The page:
DC Launches Earth One; Reaction Not as Positive as Hoped

Yesterday, DC Comics announced Earth One: two direct-to-book-format stories, one each for Superman and Batman, retelling the origin in modern day, in a “new continuity”, created by names well-known to current comic readers.

The reaction was generally negative, although the reason WHY it was disliked varied greatly depending on the speaker. And before I get into all that, note that key details are missing from the announcement, like price point, marketing plans, and release dates, so a lot of reaction, including mine, is speculation, informed or not.

Superman Earth One

Lots of people are assuming that this is DC’s way of experimenting outside the direct market and the model of periodical serialization. It’s been discussed for years how many customers don’t care to visit a specialty shop for overly confusing, high-priced-for-what-you-get monthly comics, although they do like the characters and would read stories about them if there was a clear entry point that provided stand-alone entertainment. (Latest example: Long-time superhero readers talk about how they think comics are worse this year. Those of us who gave up chasing books that were clearly no longer written for the mainstream reader think, “it’s not that the books are worse, it’s that your tastes have finally grown up.” :) )

Anyway, I’m digressing. When it comes to this particular Earth One effort, I’m glad to see DC considering trying something new. Putting out comics for the bookstore market and their readers, stand-alone single-volume experiences that capture what’s good about the characters while ditching the accreted baggage, is a fabulous idea. However, in this case, I think it may be (as so many of their past outreach attempts have been) too little, too late. Note that I’m only assuming that this IS an outreach effort. And the company has lots of inertia in leadership and customer reaction (remember, direct market shops are DC’s customers, not the comic readers) that makes it hard to try something really new. Baby steps are a lot easier, even if such lukewarm attempts are doomed to fail.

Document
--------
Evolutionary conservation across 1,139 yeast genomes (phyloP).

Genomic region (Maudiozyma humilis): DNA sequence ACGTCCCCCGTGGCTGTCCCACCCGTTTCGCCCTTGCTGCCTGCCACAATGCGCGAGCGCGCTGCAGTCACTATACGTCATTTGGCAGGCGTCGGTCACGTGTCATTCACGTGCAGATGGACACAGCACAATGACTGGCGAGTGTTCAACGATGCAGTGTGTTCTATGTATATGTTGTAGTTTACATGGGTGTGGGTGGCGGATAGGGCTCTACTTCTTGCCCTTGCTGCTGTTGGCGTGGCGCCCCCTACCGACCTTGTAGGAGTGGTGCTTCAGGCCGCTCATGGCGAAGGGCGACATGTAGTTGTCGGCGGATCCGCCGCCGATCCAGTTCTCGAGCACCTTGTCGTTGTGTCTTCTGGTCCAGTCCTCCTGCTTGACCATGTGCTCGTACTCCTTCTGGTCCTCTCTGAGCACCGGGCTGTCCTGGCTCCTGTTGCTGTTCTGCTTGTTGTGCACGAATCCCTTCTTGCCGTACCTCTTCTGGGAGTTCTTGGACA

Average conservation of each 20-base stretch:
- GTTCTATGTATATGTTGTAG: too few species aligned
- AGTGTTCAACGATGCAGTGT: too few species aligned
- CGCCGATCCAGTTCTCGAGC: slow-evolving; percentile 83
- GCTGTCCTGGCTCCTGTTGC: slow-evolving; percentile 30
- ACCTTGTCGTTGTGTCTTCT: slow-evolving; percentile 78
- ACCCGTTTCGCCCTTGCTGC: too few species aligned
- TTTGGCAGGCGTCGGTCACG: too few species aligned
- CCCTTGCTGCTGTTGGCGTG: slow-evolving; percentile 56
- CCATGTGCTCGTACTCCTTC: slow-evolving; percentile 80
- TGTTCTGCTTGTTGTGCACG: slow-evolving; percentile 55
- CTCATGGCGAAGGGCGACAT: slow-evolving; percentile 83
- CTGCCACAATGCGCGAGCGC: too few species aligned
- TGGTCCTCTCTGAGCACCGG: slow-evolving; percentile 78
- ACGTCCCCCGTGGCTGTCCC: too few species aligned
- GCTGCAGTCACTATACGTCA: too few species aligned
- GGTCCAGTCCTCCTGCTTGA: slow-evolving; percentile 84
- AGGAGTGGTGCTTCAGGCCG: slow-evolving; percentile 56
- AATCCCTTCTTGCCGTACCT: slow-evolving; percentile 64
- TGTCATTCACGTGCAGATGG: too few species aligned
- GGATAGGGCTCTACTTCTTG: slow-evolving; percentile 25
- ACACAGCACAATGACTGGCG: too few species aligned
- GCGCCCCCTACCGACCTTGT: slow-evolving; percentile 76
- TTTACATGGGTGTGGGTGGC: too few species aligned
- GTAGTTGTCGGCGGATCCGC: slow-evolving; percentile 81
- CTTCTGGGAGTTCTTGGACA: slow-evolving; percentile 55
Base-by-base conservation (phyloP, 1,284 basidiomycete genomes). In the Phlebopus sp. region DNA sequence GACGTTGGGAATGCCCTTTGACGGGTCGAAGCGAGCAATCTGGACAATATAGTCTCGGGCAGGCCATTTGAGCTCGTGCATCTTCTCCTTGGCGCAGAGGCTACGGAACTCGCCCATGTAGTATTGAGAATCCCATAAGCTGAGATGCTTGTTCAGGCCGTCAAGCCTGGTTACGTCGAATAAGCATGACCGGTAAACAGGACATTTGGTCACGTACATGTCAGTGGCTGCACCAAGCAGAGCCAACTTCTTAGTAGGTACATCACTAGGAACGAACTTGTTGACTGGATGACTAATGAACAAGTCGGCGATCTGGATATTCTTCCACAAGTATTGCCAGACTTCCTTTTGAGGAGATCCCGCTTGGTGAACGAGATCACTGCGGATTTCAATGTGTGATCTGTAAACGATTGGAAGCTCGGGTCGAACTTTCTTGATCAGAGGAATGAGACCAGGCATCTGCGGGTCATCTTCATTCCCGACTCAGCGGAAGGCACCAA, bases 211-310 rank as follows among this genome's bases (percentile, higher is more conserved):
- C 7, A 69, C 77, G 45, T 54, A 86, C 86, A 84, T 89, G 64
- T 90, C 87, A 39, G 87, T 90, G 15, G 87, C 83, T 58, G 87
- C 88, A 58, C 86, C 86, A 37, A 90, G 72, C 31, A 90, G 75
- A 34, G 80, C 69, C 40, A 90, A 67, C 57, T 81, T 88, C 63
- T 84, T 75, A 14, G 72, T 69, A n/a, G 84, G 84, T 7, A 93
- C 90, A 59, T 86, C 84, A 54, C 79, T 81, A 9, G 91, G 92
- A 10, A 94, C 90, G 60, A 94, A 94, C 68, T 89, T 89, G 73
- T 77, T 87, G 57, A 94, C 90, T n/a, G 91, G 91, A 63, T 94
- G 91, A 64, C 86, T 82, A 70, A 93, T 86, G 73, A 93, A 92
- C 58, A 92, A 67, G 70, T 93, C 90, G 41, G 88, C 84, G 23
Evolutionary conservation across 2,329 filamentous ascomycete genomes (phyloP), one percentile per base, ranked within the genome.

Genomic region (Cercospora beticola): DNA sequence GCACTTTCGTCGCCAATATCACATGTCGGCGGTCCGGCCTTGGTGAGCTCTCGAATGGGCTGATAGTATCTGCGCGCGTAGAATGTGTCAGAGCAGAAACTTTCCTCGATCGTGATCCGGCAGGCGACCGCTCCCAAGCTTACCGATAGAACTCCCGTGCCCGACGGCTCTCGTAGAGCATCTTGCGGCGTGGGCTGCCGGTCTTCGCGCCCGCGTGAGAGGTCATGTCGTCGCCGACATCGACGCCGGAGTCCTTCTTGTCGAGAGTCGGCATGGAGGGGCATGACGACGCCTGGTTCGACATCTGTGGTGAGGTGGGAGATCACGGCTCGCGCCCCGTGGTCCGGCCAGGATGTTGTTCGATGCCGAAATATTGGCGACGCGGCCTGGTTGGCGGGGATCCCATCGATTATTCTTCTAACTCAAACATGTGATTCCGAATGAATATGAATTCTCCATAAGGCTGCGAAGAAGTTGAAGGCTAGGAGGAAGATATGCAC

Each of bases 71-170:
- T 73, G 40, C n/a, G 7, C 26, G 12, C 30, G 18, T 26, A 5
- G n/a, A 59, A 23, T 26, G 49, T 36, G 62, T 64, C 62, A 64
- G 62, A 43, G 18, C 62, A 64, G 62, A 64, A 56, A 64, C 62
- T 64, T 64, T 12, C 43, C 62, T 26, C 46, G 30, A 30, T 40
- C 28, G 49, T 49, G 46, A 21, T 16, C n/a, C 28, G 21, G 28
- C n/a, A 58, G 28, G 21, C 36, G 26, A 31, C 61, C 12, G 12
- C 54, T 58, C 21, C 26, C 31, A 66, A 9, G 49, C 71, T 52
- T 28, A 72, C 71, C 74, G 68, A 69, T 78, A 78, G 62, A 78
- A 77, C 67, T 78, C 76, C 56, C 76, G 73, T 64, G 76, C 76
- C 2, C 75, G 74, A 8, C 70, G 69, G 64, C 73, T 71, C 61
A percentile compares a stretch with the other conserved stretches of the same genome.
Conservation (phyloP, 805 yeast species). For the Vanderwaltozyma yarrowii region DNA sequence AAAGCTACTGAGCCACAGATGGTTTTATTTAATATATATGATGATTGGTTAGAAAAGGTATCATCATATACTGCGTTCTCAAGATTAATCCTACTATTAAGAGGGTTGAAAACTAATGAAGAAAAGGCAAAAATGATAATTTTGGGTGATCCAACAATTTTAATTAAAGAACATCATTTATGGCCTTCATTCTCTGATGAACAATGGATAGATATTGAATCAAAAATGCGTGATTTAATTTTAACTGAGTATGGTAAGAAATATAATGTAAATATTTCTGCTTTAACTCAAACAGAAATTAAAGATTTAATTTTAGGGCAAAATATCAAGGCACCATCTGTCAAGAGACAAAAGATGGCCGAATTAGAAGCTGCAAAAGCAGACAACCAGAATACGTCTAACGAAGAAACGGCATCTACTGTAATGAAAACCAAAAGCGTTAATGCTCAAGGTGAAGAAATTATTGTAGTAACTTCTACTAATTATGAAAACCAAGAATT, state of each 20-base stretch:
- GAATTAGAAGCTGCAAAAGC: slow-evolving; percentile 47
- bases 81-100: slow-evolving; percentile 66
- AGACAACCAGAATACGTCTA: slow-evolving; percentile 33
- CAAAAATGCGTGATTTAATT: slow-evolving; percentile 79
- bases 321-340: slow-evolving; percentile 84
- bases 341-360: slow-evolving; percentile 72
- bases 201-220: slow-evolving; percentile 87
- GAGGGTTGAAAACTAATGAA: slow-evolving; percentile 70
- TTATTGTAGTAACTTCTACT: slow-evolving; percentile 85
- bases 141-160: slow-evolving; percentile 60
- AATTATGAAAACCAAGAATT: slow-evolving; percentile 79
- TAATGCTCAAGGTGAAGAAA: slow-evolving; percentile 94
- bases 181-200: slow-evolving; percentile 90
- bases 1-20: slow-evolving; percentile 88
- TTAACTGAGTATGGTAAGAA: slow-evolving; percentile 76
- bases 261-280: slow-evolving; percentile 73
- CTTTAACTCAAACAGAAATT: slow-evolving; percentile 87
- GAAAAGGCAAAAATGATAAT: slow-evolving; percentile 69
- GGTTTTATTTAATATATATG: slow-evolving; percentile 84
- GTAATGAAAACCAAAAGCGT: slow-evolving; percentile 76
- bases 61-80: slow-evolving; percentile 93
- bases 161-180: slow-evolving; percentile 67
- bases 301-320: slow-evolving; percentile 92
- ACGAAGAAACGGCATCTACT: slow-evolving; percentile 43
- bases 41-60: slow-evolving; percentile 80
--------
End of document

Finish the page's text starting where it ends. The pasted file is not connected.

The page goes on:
Me, I don’t think that the world needs yet another origin retelling (this is like the fifth one for Superman in recent memory), but maybe that’s just a starting point. DC does say that this will be an ongoing series, so maybe they felt they needed to “set the rules”, although the kind of new readers they need for this project to be successful won’t care about such details. Regardless, don’t we all already know how Superman and Batman came to be heroes? Wouldn’t it be more interesting to see them living their heroism in modern day? And will the Earth One title mean anything to new readers? Are the connotations too continuity-bound?

Batman Earth One

I don’t care for the work of writers J. Michael Straczynski (Superman) and Geoff Johns (Batman), so I don’t think they’re particularly good choices for this effort. I don’t think they write well for readers more interested in story and characterization than nostalgia and status quo.

It doesn’t solve the biggest problem with “converting civilians” (and isn’t that interesting language that’s commonly used?) — what do they read NEXT? There’s little to recommend to someone attracted by one of these books as a starting point. (Compare, for example, Vertigo, where someone can read 10 Sandman volumes and then move on to similar books and keep going.) If the line succeeds and continues for a few years, there would be several items to choose from, but there are enough problems with the idea as presented that that survival doesn’t seem likely.

I’m not sure I’m still part of the target market for any effort like this, though. I’d rather see a story about one of the lesser known characters with potential, although I do think I’d read a fresh, stand-alone take on the core heroes — I adored Superman: Secret Identity, for example — but maybe I’m too picky to be worth chasing. Let’s go to the retailers.

Forward-looking Christopher Butcher postulates that DC has chosen their language carefully so that they won’t turn off existing readers, which allows them to use those near-guaranteed direct market sales as a kind of safety base while reaching into bookstores. (My opinion: trying to please both audiences when their interests are almost diametrically opposed is a bad idea, or at least an overly cautious one, that will cause neither to be satisfied.) Says Chris:

[T]his is all speculation and analysis, but looking at the announcement as it stands, it seems like a half-measure at capturing a new audience (at best) with product that’s indistinguishable from their regular releases, or recent initiatives. Possibly worse.

He also wonders how that hypothetical book shopper will know that Earth One is the best choice for the new reader when faced with a shelf of Superman: This and Batman: That collected volumes. In other words, there’s a huge marketing hurdle to overcome.